Australia’s modern church buildings are disappearing Holy Trinity National Memorial Finnish Lutheran Church (c.1961, architect: Frederick Romberg of Grounds, Romberg and Boyd) in Turner, Canberra, is on the ACT Heritage Register. Lisa Marie Daunt (2016)

For example, on the ACT register is Grounds, Romberg and Boyd’s 1961 Finnish Lutheran Church. Queensland’s register includes Cairns Cathedral, two churches by Eddie Oribin and a church and school chapel by Karl Langer (listings 601961, 60233, 601589, 602815 and 602816).

And yet it is the smaller, unassuming churches that made the greatest contribution to the formation of our post-war collective realm. More importantly, it is these churches that are under the greatest threat.

So, what is to be done? Is this part of our modern heritage best forgotten, along with the (at times) painful memories it evokes? Or can there be a future for Australia’s unassuming post-war modern buildings that were once the beating hearts of Australia’s urban and suburban communities?

Australia’s modern church buildings are disappearing St Monica’s War Memorial Cathedral (c.1968, architect: A. Ian Ferrier) in Cairns is on the Queensland Heritage Register. Ferrier Slide Collection, used with permission, Author provided

Authors: Lisa Marie Daunt, PhD Candidate in Architecture, The University of Queensland

Read more http://theconversation.com/uneasy-heritage-australias-modern-church-buildings-are-disappearing-94115


Union demands paint a bleak future under Shorten

It’s time for Bill Shorten to come clean and rule out extreme changes to Australia’s industrial relations laws that would wind the clock back to the strike-torn Whitlam era.   As the ACTU prepares...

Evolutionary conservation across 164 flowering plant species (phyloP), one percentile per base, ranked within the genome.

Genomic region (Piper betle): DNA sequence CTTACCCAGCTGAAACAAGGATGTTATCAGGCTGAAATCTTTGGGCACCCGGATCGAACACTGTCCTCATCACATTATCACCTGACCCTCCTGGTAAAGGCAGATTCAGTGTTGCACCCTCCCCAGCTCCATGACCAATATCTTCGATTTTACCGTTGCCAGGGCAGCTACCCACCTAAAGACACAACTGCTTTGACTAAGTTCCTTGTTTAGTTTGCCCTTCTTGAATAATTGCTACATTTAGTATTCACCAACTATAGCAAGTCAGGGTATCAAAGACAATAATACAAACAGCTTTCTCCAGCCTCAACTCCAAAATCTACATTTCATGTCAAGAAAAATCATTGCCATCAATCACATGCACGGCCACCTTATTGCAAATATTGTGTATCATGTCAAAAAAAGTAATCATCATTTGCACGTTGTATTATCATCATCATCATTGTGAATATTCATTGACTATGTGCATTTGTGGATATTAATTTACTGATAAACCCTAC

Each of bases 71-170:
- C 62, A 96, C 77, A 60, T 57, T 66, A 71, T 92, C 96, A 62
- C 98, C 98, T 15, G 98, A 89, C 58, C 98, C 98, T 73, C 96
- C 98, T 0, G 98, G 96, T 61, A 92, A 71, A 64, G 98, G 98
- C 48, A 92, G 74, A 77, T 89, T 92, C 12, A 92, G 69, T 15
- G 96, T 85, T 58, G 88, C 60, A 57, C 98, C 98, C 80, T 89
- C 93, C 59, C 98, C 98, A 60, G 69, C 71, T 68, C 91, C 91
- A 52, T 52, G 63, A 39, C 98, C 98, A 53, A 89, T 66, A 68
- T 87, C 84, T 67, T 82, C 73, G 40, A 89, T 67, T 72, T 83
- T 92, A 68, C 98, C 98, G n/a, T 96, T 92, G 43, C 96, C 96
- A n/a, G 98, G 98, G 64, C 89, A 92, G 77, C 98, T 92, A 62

Doorstop at AKD Sawmill with Trevor Ruthenberg, LNP Candidate for Longman

MR TREVOR RUTHENBERG, LNP CANDIDATE FOR LONGMAN: Well morning folks. Welcome to Caboolture, welcome to Longman. This is a fantastic day for local jobs. This is a fantastic day for our community. ...

Australia’s resource and energy export figures are on track to set a new record

Resources and energy exports setting NEW records   Australia’s resource and energy export figures are on track to set a new record of $226 billion in 2017–18 – and go even higher this year – accor...

Business News

Top Tips if You’re Thinking About Quitting Your Day Job and Starting a Small Business

Are you fed up with working for another person and long to be your own boss? Do you think you’d like to take over a local business that’s up for sale? Would you like to make your hobby into somethin...

What is the best structure to use when starting up a business

Coco Hou, tax specialist and accountant, has shared her advice for people who are starting up their own businesses, setting up side gigs, or moving into consultancy work. The start of the new financ...

Leading Employment Firm in WA 2018

Only a certain few start their careers as the boss. For most of us, we get employed by companies and in most cases, we never really find the need to hire employment lawyers. But if we do, hiring an ...


Adina Apartment Hotel Brisbane

TFE Hotels has opened the doors of the spectacular new Adina Apartment Hotel Brisbane, which offers stunning views over the Brisbane River and awe-inspiring interiors that transport guests back to t...

Winter In Rotorua: Things To Do

While many travelers consider the summer months to be the prime traveling season, there are thousands and thousands of travelers who love to take to their campervan hire australia journeys when the ...

Discover Hong Kong Your Way With Ecruising

From July – November 2018, Ecruising in partnership with Hong Kong Tourism and Royal Caribbean, including Azamara and Celebrity Cruises are offering travellers new and exclusive cruising itinerari...

You might also like